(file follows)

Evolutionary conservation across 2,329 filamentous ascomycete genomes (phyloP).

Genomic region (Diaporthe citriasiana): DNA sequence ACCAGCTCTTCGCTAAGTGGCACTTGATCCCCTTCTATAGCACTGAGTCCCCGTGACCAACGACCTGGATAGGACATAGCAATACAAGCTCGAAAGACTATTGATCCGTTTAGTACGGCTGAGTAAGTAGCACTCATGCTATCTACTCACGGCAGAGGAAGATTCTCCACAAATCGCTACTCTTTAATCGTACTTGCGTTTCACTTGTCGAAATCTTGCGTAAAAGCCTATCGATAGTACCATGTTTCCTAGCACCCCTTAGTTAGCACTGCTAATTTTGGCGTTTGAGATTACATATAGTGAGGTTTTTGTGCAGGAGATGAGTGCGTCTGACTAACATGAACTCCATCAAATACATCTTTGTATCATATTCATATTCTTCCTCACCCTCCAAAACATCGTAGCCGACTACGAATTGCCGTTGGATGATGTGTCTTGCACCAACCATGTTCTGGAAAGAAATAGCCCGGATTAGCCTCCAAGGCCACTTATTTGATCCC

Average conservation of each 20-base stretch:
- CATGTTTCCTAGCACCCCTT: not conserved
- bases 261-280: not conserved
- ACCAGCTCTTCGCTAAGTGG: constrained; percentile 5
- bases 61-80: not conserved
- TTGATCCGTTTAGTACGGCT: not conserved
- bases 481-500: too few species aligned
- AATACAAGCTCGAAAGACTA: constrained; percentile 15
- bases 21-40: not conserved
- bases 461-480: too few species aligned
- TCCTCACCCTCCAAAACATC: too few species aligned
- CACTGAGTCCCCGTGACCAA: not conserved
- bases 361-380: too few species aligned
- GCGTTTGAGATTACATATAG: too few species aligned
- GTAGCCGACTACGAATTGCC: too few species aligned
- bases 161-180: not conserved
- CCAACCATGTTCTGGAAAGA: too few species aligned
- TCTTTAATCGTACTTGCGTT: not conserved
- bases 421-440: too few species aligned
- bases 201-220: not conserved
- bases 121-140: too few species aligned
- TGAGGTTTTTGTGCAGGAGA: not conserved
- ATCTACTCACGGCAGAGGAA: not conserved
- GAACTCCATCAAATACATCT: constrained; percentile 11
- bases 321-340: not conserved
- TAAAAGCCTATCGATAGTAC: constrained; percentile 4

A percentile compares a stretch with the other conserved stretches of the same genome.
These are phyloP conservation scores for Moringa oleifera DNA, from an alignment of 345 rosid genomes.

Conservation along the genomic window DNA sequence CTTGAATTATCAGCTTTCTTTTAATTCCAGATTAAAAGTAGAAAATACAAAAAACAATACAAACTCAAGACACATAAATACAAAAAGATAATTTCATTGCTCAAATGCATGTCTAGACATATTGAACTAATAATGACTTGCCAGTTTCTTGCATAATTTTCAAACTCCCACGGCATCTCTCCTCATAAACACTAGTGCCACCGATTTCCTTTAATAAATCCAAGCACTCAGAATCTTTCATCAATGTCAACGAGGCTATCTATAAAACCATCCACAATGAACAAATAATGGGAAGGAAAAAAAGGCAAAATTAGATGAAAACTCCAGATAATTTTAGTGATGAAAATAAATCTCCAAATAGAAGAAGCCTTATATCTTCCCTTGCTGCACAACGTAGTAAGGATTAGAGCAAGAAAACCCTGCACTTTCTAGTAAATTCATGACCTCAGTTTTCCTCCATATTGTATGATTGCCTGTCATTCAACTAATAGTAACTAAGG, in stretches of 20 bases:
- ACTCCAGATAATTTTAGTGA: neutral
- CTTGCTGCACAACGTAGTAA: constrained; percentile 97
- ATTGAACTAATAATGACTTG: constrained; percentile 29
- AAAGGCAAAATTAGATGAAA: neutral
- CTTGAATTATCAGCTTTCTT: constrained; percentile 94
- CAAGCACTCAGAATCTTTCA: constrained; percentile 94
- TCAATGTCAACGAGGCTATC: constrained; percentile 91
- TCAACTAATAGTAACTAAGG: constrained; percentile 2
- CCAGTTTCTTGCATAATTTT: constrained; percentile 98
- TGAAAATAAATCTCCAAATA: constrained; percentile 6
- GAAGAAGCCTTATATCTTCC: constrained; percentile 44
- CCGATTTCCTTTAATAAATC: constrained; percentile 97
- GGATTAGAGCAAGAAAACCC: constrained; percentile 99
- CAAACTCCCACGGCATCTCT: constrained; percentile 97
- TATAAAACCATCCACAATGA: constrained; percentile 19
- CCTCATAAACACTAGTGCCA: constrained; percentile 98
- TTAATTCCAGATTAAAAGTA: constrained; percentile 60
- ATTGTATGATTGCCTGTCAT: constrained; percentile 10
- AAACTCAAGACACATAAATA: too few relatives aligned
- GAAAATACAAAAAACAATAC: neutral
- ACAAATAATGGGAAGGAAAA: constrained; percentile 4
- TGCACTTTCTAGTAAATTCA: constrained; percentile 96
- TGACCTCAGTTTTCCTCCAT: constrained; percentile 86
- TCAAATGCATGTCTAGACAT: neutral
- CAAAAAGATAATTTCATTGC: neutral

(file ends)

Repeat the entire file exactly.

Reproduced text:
Evolutionary conservation across 2,329 filamentous ascomycete genomes (phyloP).

Genomic region (Diaporthe citriasiana): DNA sequence ACCAGCTCTTCGCTAAGTGGCACTTGATCCCCTTCTATAGCACTGAGTCCCCGTGACCAACGACCTGGATAGGACATAGCAATACAAGCTCGAAAGACTATTGATCCGTTTAGTACGGCTGAGTAAGTAGCACTCATGCTATCTACTCACGGCAGAGGAAGATTCTCCACAAATCGCTACTCTTTAATCGTACTTGCGTTTCACTTGTCGAAATCTTGCGTAAAAGCCTATCGATAGTACCATGTTTCCTAGCACCCCTTAGTTAGCACTGCTAATTTTGGCGTTTGAGATTACATATAGTGAGGTTTTTGTGCAGGAGATGAGTGCGTCTGACTAACATGAACTCCATCAAATACATCTTTGTATCATATTCATATTCTTCCTCACCCTCCAAAACATCGTAGCCGACTACGAATTGCCGTTGGATGATGTGTCTTGCACCAACCATGTTCTGGAAAGAAATAGCCCGGATTAGCCTCCAAGGCCACTTATTTGATCCC

Average conservation of each 20-base stretch:
- CATGTTTCCTAGCACCCCTT: not conserved
- bases 261-280: not conserved
- ACCAGCTCTTCGCTAAGTGG: constrained; percentile 5
- bases 61-80: not conserved
- TTGATCCGTTTAGTACGGCT: not conserved
- bases 481-500: too few species aligned
- AATACAAGCTCGAAAGACTA: constrained; percentile 15
- bases 21-40: not conserved
- bases 461-480: too few species aligned
- TCCTCACCCTCCAAAACATC: too few species aligned
- CACTGAGTCCCCGTGACCAA: not conserved
- bases 361-380: too few species aligned
- GCGTTTGAGATTACATATAG: too few species aligned
- GTAGCCGACTACGAATTGCC: too few species aligned
- bases 161-180: not conserved
- CCAACCATGTTCTGGAAAGA: too few species aligned
- TCTTTAATCGTACTTGCGTT: not conserved
- bases 421-440: too few species aligned
- bases 201-220: not conserved
- bases 121-140: too few species aligned
- TGAGGTTTTTGTGCAGGAGA: not conserved
- ATCTACTCACGGCAGAGGAA: not conserved
- GAACTCCATCAAATACATCT: constrained; percentile 11
- bases 321-340: not conserved
- TAAAAGCCTATCGATAGTAC: constrained; percentile 4

A percentile compares a stretch with the other conserved stretches of the same genome.
These are phyloP conservation scores for Moringa oleifera DNA, from an alignment of 345 rosid genomes.

Conservation along the genomic window DNA sequence CTTGAATTATCAGCTTTCTTTTAATTCCAGATTAAAAGTAGAAAATACAAAAAACAATACAAACTCAAGACACATAAATACAAAAAGATAATTTCATTGCTCAAATGCATGTCTAGACATATTGAACTAATAATGACTTGCCAGTTTCTTGCATAATTTTCAAACTCCCACGGCATCTCTCCTCATAAACACTAGTGCCACCGATTTCCTTTAATAAATCCAAGCACTCAGAATCTTTCATCAATGTCAACGAGGCTATCTATAAAACCATCCACAATGAACAAATAATGGGAAGGAAAAAAAGGCAAAATTAGATGAAAACTCCAGATAATTTTAGTGATGAAAATAAATCTCCAAATAGAAGAAGCCTTATATCTTCCCTTGCTGCACAACGTAGTAAGGATTAGAGCAAGAAAACCCTGCACTTTCTAGTAAATTCATGACCTCAGTTTTCCTCCATATTGTATGATTGCCTGTCATTCAACTAATAGTAACTAAGG, in stretches of 20 bases:
- ACTCCAGATAATTTTAGTGA: neutral
- CTTGCTGCACAACGTAGTAA: constrained; percentile 97
- ATTGAACTAATAATGACTTG: constrained; percentile 29
- AAAGGCAAAATTAGATGAAA: neutral
- CTTGAATTATCAGCTTTCTT: constrained; percentile 94
- CAAGCACTCAGAATCTTTCA: constrained; percentile 94
- TCAATGTCAACGAGGCTATC: constrained; percentile 91
- TCAACTAATAGTAACTAAGG: constrained; percentile 2
- CCAGTTTCTTGCATAATTTT: constrained; percentile 98
- TGAAAATAAATCTCCAAATA: constrained; percentile 6
- GAAGAAGCCTTATATCTTCC: constrained; percentile 44
- CCGATTTCCTTTAATAAATC: constrained; percentile 97
- GGATTAGAGCAAGAAAACCC: constrained; percentile 99
- CAAACTCCCACGGCATCTCT: constrained; percentile 97
- TATAAAACCATCCACAATGA: constrained; percentile 19
- CCTCATAAACACTAGTGCCA: constrained; percentile 98
- TTAATTCCAGATTAAAAGTA: constrained; percentile 60
- ATTGTATGATTGCCTGTCAT: constrained; percentile 10
- AAACTCAAGACACATAAATA: too few relatives aligned
- GAAAATACAAAAAACAATAC: neutral
- ACAAATAATGGGAAGGAAAA: constrained; percentile 4
- TGCACTTTCTAGTAAATTCA: constrained; percentile 96
- TGACCTCAGTTTTCCTCCAT: constrained; percentile 86
- TCAAATGCATGTCTAGACAT: neutral
- CAAAAAGATAATTTCATTGC: neutral